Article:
2.6 AngularJS Templates

Templates contain HTML and Angular elements (directives, markup, filters or form controls). They can be cached and referenced by an id.

Here’s an example:

AngularJS Template Example

<script type="text/ng-template" id="/todos.html">
  <ul>
    <li ng-repeat="todo in todos">
      <input type="checkbox" ng-model="todo.completed">
      {{ todo.name }}
    </li>
  </ul>
</script>

Does the code inside looks familiar? ;)

Notice they are inside the script and has a type of text/ng-template.

AngularJS Routes (ngRoutes)

ngRoutes module allows changing what we see in the app depending on the URL (route). It, usually, uses templates to inject the HTML into the app.

It does not come with AngularJS core module, so we have to list it as a dependency. We are going to get it from Google CDN:

<script src="<a href="https://ajax.googleapis.com/ajax/libs/angularjs/1.2.25/angular-route.min.js"></script>" target="_blank">https://ajax.googleapis.com/ajax/libs/angularjs/1.2.25/angular-route.min.js"></script></a>

NEW FEATURE: add notes to the todo tasks. Let’s start with the routes!

angular.module('app', ['ngRoute'])
  .config(['$routeProvider', function ($routeProvider) {
    $routeProvider
      .when('/', {
        templateUrl: '/todos.html',
        controller: 'TodoController'
      });
  }]);

  • First notice that we removed ng-controller="TodoController" from the body tag. The controllers are now called based on the route.
  • ngView is a directive used by $routeProvider to render HTML into it. Every time the URL changes, it will inject a new HTML template and controller into ngView.
2.8 AngularJS Services (Factories)

Notice that if you want to create a 2nd controller and share $scope.todos it is not possible right now. That is when services become handy. Services are a way to inject data dependencies into controllers. They are created through factories. Let’s see it in action:

AngularJS Service Factory Example

 angular.module('app', ['ngRoute'])

  .factory('Todos', function(){
    return [
      { name: 'AngularJS Directives', completed: true },
      { name: 'Data binding', completed: true },
      { name: '$scope', completed: true },
      { name: 'Controllers and Modules', completed: true },
      { name: 'Templates and routes', completed: true },
      { name: 'Filters and Services', completed: false },
      { name: 'Get started with Node/ExpressJS', completed: false },
      { name: 'Setup MongoDB database', completed: false },
      { name: 'Be awesome!', completed: false },
    ];
  })

  .controller('TodoController', ['$scope', 'Todos', function ($scope, Todos) {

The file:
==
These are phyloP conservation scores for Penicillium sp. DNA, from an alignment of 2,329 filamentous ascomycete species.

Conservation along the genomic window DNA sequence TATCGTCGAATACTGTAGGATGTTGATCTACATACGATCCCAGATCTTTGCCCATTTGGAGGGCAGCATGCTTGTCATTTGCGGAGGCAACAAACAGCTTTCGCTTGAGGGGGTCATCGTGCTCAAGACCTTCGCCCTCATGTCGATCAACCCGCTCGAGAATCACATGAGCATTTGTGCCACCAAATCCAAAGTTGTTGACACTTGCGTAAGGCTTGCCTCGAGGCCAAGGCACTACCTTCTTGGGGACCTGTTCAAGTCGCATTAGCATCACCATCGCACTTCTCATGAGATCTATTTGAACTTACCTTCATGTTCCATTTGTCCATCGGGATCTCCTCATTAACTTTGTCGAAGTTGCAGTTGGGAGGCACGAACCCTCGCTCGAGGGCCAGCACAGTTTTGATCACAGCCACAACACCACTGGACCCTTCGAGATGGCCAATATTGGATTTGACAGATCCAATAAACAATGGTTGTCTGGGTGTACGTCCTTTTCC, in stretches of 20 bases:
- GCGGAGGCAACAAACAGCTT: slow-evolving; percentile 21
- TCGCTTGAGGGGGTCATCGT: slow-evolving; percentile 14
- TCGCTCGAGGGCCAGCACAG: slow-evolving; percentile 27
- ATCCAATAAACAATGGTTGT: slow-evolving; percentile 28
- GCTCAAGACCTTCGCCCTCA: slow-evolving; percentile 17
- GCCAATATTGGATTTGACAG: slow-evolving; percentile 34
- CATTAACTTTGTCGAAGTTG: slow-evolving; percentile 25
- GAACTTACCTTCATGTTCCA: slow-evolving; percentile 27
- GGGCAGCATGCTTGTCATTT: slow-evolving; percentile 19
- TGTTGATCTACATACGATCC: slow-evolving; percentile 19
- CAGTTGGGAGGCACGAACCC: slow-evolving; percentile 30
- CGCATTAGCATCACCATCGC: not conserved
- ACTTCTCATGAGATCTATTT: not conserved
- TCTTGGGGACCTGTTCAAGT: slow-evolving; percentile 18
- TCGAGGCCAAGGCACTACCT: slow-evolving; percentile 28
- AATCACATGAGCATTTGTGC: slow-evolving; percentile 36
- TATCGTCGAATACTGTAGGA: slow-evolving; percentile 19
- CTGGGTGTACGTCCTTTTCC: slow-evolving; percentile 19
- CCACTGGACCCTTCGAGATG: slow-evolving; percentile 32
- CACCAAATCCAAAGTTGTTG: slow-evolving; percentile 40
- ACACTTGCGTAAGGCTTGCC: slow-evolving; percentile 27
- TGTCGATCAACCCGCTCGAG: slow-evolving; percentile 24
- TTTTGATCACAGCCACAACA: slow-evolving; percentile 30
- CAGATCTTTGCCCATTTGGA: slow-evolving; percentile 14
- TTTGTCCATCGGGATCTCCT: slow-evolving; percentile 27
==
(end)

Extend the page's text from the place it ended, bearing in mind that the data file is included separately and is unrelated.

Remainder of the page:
$scope.todos = Todos;
  }])

We are now injecting the data dependency Todo into the controllers. This way we could reuse the data to any controller or module that we need to. This is not only used for static data like the array. But we could also do server calls using $http or even RESTful $resource.

Let’s say we want to show the details of the task when we click on it. For that, we need to create a 2nd controller, template, and route that uses this service:

(NOTE: Click on the links and it will take you to the todo details. Use backspace key to go back to the main menu)

This is what is happening:

  1. In the HTML tab, we created a second template /todoDetails.html which contains the todo details we want to show.
  2. Also, in our previous template /todos.html we want to have a link that points to the tododetail. We are using the $index which is the corresponding order number in a ng-repeat.
  3. In the JS tab, we created a new $routeProvider . It points to a new controller TodoDetailCtrl and the template that we created on #1. The :id parameter it is accessible in the controllers through $routeParams.
  4. We Created the new controller TodoDetailCtrl. Also, we injected the dependencies which are $scope, Todos (factory), and $routeParams which will have the id param.
  5. Set the $scope in the new controller. Instead of using the whole array, we are going to select only the one that we need using the id that we set in step #2.

NOTE: in codepen, you will not see the URL. If you want to see it changing, you can download the whole example an open it from here.

2.9 AngularJS Filters

Filters allow you to format and transform data. They change the output of expressions inside the curly braces. AngularJS comes with a bunch of useful filters.